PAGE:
A central problem is the emerging dependency of the cloud user on the provider. The more data and services are transferred to a cloud provider, the greater the dependency on this, since a later change is usually complex and difficult (vendor-lock-in). Accordingly, the relationship between user and provider of cloud services needs to be accurately analyzed and evaluated. When using cloud services, in particular aspects of operational security and availability of data must be considered.
The following questions provide clues:
• What safeguards against data loss does the provider undertake?
• What does an emergency concept look like in the event of a cloud service outage?
• How is data and services protected against access by third parties?
• Which responsibilities for data protection (password strategies, data transfer between user and providers, encryption of data) remain with the user?
• What availability is guaranteed?
• How can data and services be migrated from a provider back to their own institution or to another provider (insourcing and provider change)?
• What is the legal framework for the provision of the service (for example, which legal status applies:
German, European, third country)?
• What are the ways to intervene in case of infringement or insolvency of a provider?
5 data in the cloud
The privacy objectives of data generally relate to confidentiality, integrity, availability, authenticity, authorization (role models), accountability, liability and auditability. Regardless of the operating model, the use of cloud offerings and the relocation of data to a cloud provider must determine which protection requirements exist and whether the data must be protected under national law. This applies in particular to personal data to be protected under data protection law. In the medical environment,
these requirements are typically particularly high, such. Genetic information, patient studies, disease registers, biomaterial databases, and in particular, are also subject to country-specific data protection
legislation. The use of a cloud service always corresponds to a processing of orders by third parties, which is permitted under data protection law only in very special justified exceptional situations.
Depending on whether written consent has been given or not for the use of certain services by affected patients, the data must at least be pseudonymised or completely anonymised. In each case, current de-
identification methods are to be used. Finally, in terms of outsourcing medical data to a cloud outside of medical facilities, there still needs to be the aspect of Seizure protection, which is waived if medical data is no longer in the custody of a medical facility.
In the case of confidential technical data (patents), it should also be ensured that no third party obtains access to this data. It must be clarified who has the responsibility for the data control including the individual steps of the data transfer, the Data storage and data deletion has.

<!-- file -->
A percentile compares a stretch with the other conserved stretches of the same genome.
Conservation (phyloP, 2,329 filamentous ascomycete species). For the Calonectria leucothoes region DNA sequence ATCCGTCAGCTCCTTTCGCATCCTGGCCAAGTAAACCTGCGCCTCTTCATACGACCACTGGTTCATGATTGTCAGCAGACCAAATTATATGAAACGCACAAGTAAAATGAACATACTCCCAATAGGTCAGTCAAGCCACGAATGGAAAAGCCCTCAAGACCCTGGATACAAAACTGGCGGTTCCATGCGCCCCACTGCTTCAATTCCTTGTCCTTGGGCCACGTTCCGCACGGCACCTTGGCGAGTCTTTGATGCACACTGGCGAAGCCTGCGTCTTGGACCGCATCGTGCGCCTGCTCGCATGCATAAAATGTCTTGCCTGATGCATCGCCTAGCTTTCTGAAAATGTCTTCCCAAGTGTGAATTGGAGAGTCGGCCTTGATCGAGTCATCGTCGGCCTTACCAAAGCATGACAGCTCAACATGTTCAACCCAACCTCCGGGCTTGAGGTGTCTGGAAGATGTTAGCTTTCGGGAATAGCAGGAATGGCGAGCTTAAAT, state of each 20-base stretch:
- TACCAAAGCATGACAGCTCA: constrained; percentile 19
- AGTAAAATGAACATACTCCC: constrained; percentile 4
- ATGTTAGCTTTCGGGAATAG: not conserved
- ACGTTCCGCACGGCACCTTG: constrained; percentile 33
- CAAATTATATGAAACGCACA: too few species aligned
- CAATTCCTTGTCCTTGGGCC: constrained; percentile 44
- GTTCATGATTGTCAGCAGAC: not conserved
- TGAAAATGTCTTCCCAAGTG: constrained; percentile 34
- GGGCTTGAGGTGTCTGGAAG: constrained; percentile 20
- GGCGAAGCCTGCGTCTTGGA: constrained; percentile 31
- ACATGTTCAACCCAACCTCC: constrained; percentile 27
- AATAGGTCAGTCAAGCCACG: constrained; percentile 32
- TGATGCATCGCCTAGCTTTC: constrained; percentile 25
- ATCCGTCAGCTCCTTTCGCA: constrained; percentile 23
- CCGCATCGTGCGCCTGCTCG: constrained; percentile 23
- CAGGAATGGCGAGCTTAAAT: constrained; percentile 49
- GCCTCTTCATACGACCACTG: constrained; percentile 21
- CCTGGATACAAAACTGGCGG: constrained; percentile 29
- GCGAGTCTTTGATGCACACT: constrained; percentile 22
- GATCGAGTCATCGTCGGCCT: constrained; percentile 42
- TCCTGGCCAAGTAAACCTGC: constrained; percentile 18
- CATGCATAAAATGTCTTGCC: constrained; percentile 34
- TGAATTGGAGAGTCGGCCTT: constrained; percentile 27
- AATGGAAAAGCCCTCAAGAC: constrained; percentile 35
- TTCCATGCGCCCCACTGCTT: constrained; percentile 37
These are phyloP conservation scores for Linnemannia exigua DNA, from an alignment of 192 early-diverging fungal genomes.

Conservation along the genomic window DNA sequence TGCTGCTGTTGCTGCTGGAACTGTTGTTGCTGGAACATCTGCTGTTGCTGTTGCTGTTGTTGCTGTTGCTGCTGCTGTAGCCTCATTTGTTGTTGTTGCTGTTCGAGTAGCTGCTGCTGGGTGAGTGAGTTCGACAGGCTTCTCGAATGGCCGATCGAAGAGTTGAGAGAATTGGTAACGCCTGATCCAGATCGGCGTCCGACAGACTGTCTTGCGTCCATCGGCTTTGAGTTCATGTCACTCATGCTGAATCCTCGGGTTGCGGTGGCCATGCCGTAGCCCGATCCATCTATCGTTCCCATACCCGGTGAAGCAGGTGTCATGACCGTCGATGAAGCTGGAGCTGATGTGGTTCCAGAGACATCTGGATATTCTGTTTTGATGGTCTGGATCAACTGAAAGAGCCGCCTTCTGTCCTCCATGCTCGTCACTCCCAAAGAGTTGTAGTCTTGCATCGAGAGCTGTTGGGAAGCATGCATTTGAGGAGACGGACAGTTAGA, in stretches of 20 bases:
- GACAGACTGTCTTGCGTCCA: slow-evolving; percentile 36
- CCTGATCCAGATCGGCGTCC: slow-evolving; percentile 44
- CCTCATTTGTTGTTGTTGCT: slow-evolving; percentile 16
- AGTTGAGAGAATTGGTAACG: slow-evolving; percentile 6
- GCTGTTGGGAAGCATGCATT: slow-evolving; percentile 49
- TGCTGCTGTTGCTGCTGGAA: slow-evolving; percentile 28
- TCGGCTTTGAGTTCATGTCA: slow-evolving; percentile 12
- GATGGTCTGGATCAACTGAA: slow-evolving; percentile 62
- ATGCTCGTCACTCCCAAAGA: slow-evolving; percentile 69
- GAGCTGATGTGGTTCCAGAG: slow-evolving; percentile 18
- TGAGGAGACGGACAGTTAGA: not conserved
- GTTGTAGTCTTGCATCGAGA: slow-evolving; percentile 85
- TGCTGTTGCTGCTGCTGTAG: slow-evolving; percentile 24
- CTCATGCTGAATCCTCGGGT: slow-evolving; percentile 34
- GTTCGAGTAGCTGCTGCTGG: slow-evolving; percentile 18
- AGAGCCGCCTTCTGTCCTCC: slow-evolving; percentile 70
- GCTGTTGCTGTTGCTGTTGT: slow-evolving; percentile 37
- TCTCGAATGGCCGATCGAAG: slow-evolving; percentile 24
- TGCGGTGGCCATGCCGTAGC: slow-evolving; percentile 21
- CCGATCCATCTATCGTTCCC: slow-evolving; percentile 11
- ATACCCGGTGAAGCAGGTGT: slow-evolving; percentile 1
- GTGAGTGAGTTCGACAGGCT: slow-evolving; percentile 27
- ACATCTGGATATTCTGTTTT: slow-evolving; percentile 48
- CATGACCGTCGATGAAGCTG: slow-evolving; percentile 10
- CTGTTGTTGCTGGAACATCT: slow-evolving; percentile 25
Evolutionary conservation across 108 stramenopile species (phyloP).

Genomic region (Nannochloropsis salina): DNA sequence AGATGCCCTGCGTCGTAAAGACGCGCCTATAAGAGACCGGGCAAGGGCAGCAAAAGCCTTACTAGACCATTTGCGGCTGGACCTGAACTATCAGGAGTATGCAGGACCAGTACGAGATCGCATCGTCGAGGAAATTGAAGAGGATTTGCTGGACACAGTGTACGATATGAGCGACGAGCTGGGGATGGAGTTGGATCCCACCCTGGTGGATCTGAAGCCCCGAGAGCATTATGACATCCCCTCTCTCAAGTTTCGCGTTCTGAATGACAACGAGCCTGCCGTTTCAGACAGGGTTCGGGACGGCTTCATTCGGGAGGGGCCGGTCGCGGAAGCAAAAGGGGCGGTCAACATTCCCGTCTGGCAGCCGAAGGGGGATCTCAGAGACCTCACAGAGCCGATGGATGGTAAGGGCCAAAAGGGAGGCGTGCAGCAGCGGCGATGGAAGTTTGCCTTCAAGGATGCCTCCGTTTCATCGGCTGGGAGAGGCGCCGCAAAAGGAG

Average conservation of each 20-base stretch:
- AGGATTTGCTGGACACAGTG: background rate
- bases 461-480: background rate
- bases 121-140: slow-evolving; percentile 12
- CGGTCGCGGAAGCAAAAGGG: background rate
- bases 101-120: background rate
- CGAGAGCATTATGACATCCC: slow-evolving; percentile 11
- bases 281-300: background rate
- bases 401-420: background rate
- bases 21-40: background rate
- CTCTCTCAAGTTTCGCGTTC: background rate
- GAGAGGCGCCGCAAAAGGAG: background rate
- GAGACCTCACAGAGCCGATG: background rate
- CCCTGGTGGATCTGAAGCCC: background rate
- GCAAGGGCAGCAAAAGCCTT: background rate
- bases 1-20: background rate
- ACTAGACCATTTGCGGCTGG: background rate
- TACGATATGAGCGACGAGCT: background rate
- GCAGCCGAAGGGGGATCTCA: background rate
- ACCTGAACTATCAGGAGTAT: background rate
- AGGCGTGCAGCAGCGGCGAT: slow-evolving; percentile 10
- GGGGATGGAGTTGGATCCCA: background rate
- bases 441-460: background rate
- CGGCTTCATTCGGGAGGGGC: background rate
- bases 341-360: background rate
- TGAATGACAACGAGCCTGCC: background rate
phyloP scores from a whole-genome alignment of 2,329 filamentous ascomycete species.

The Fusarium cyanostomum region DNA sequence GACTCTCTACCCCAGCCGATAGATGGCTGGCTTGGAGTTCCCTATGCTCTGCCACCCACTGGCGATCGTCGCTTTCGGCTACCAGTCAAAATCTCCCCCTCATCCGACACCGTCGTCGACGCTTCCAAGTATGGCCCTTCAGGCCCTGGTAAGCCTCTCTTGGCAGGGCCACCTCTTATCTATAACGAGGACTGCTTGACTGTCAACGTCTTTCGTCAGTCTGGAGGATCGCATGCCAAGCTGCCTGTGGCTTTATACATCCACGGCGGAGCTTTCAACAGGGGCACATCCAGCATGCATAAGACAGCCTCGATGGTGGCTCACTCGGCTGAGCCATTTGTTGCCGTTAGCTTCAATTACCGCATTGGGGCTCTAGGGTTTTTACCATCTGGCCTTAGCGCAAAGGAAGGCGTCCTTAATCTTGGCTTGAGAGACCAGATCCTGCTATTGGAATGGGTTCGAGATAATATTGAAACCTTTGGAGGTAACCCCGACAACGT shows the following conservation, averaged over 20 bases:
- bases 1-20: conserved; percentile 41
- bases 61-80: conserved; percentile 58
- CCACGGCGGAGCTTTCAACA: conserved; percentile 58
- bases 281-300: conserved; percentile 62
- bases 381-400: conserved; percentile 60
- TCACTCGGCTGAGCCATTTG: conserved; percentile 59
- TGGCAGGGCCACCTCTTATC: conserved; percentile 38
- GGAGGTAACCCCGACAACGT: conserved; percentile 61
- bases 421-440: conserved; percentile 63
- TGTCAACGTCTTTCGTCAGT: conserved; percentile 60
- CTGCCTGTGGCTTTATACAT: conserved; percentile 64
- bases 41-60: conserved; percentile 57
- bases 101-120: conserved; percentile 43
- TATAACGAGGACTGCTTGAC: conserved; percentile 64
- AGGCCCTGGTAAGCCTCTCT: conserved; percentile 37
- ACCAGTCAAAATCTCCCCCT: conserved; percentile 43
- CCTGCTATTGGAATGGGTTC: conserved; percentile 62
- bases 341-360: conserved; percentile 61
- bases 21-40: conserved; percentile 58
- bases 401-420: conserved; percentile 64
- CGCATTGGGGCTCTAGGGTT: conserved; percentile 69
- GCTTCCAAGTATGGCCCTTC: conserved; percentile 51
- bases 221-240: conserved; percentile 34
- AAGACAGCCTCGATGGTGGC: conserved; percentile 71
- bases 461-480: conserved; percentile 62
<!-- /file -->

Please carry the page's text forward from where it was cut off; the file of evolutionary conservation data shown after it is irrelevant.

Typically, the assurance and monitoring of these aspects is a problem with the use of cloud services. For larger commercial cloud providers, colleges and clinics often find themselves in an unfavorable asymmetric power relationship that makes it difficult to enforce individual requirements and legal claims. Here, therefore, a differentiated individual case analysis is necessary, which data Are subject to security and privacy requirements and are therefore suitable for use in cloud offerings. In a private cloud solution in their own data centers or in community solutions, where the data lie with partners who belong to the same jurisdiction and do not pursue commercial interests, the requirements for data security and data protection are often easier to fulfill. Cooperative solutions within the public
science system are therefore preferable to offers from commercial, external service providers.
Funded by the DFG
When requesting resources for cloud services via the DFG, some boundary conditions must be taken into account. For example, the DFG can recommend or co-finance investments in infrastructures as part of its large-scale equipment programs. Operating costs are excluded. Since cloud services are services in the legal sense, the previous separation into investments and operating costs is not or only partially possible.
It can be seen that this restriction will not be appropriate in the long term to the scientific requirements and requires a new consideration.
However, the DFG can recommend or co-finance investments in the cloud infrastructure for private and community cloud solutions and thus support best practice models.
The use of cloud services, for example in DFG projects, will normally have to be financed from the basic equipment and can not be financed as supplementary equipment in analogy to the use of a service from a data center. Exceptions require special justification, which must make it clear that project-related additional needs are needed that go beyond the basic provision.
In the future, the total cost of ownership (TCO) of services or experiments will have to be considered more closely in order to make services such as cloud services comparable to pure HW / SW procurements and, where necessary, eligible for support. The sustainability and cost-effectiveness of
solutions needs to be portrayed, as the metrics of public data centers show that commercial cloud solutions are typically not more cost effective than their own operating models. However, this requires high automation and a critical size for the economy of scale. Accordingly, community cloud solutions delivered within the science system are preferable to private and public cloud offerings.
For community cloud solutions, a suitable legal framework for the exchange of services must be established. Here must u.a. Answers to questions of tax issues, public procurement law and the settlement of benefits can be found.